How many times has a dream, news event, or conversation inspired you to write short stories or flash fiction but after you feverishly hammered it out and read it, you realize it’s crap. You ask yourself, “What’s missing?” You adjust action sequences, play with character motivation, and revise the climax. Still, you admit, “This sucks.” The story ends up in a litter box filled with other rotting manuscripts. You vow to stoke the tale back to life later, but in your heart you know that “later” is a cemetery for decomposing scripts.
I’ve heard this concern often expressed by authors. One testified that reading “Save the Cat! Writes a Novel,” by Jessica Brody, unraveled the furry balls and matted kinks in their own content. She said, “A story’s plot is much more than making sure there’s an introduction, rising action, climax, falling action, and conclusion.” I agreed and wanted to know where the Save the Cat method originated.
I learned that Blake Snyder designed a story-plotting method for screenwriters in 2005. His outline includes fifteen plot points called story beats which serve as markers along the arc of a hero’s journey. Snyder’s outline focused in on how good screenplays follow a hero’s adventures and point him or her towards an ultimate transformation.
Jessica Brody believed that what’s good for screenplays is great for novels. She decided to repurpose Snyder’s method. Jessica states in her book that, “There is something buried deep within our DNA as humans that make us respond to certain storytelling elements told in a certain order.”
I read her book. It’s outstanding, but I still had unanswered questions. I took a Udemy course with Jessica called “Writing Mastery: Write a Bestselling Novel in 15 Steps” to learn how to apply the method to my projects. This well-organized course enhanced my reading of “Save the Cat! Writes a Novel.” Brody shared novel-writing tips in a what you know, want to know, and learned method of teaching. Each beat included an explanation, example, and exercise. I am now finding weaknesses in my manuscript, cradling out a stronger “Opening Image” and reshaping the “Final Image.” The course helped me look closely at a story’s arc, turning points, flawed beats, inconsistent sequencing, erratic pace, redundant scenes, thematic confusion, misaligned conflicts, and poor hero inner/outer motivation. Free resources with writing tools support writers of all levels. Well worth the twenty bucks spent to take the course.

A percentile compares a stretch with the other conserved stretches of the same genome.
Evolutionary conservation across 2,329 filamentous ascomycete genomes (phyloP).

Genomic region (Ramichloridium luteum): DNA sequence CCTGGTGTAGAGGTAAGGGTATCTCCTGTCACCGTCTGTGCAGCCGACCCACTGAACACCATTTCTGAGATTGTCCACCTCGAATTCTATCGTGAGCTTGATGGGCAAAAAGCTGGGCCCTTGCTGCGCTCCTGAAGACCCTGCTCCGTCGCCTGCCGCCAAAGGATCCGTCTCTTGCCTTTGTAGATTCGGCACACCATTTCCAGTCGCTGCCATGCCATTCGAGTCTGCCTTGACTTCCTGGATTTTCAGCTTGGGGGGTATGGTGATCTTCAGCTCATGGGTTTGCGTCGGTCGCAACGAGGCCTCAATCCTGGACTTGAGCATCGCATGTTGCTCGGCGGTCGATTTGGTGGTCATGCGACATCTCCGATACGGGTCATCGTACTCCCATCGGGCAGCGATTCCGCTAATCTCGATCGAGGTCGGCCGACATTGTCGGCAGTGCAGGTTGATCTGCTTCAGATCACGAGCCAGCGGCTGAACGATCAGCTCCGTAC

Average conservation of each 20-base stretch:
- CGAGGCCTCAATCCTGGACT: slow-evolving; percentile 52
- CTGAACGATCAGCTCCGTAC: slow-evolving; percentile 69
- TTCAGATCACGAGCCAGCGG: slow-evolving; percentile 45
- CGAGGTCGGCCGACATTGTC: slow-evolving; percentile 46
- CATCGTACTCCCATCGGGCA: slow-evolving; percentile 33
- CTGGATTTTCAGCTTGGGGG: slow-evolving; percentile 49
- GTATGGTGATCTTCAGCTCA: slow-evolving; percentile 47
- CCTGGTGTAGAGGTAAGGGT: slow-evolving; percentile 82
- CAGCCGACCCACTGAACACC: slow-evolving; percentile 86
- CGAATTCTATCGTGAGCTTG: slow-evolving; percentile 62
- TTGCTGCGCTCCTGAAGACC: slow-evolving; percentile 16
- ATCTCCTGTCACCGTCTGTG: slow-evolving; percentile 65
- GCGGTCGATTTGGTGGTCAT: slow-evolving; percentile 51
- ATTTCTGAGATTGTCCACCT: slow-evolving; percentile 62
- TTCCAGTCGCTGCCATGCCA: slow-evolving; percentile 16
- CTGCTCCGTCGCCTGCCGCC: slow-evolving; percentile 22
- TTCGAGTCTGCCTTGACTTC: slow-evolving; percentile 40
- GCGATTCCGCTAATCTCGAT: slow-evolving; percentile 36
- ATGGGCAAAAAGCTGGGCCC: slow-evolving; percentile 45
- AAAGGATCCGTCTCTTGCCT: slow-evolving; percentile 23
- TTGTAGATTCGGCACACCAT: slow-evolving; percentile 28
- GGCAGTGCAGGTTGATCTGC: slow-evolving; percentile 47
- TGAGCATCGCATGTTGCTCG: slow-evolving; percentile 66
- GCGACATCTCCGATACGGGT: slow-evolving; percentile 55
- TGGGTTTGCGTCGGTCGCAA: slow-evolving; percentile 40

Still, I thought, Save the Cat is fine, but what about saving the kitten?
Can the Save the Cat method release the hidden kitten in a crouching cat? That is, is the method applicable to shorter works?
Why not Beat-Up short fiction by freeing up a cat’s inner kitten?
What I know for sure is that short narratives that engage the “reader as detective“ with storylines that have nine or more lives, instead of one, will not fall flat. Not everyone can or wants to pen or read a full-length novel. Novels compete with movies, podcasts, audiobooks, Twitter feeds, etc. for your attention. This premise begs the question: how can writers apply the fifteen beats to short stories?
Through my own perusal of literature on short stories, I have found that many short story writers also seem to employ the Save the Cat method by dramatically condensing the beats in a hero’s journey.
Here are three outstanding resources for those who write novellas, short stories, flash fiction, and micro-fiction:
Worksheets for Writers by paranormal author Jami Gold. Gold received the 2015 National Readers’ Choice Award in Paranormal Romance for the novel “Ironclad Devotion” in her Mythos Legacy series. She’s written over 1000 posts on her blog about the craft, business, and life of writing, and her site has been named one of the 101 Best Websites for Writers by Writer’s Digest.
“Make Every Single Scene RIVETING!” (The Save the Cat! Chapter/Scene Beat Sheet!) by Jessica Brody. She is the bestselling author of “The Fidelity Files,” “Love Under Cover,” “The Karma Club,” and the recently released “My Life Undecided.” Her books have been translated and published in over twelve foreign countries and two of her books were recently optioned for film.
Beat Sheet Basics 101. and other posts at StoryFix.com. This website was launched in June of 2009 as a resource for writers who want to explore the principles that underpin the writing of a story that works, most relevantly to novels and screenplays.
Edited by Melody Friedenthal
MetaStellar social media manager Renay Intisar Jihad writes juvenile fiction, idiosyncratic short stories, inspirational and socially conscious poetry, and feature news articles. Jihad writes for the Muslim Journal, AF-AM Point of View newspaper, Medium.com, and PoetryVibe.com. Visit her at RenaySpace.com.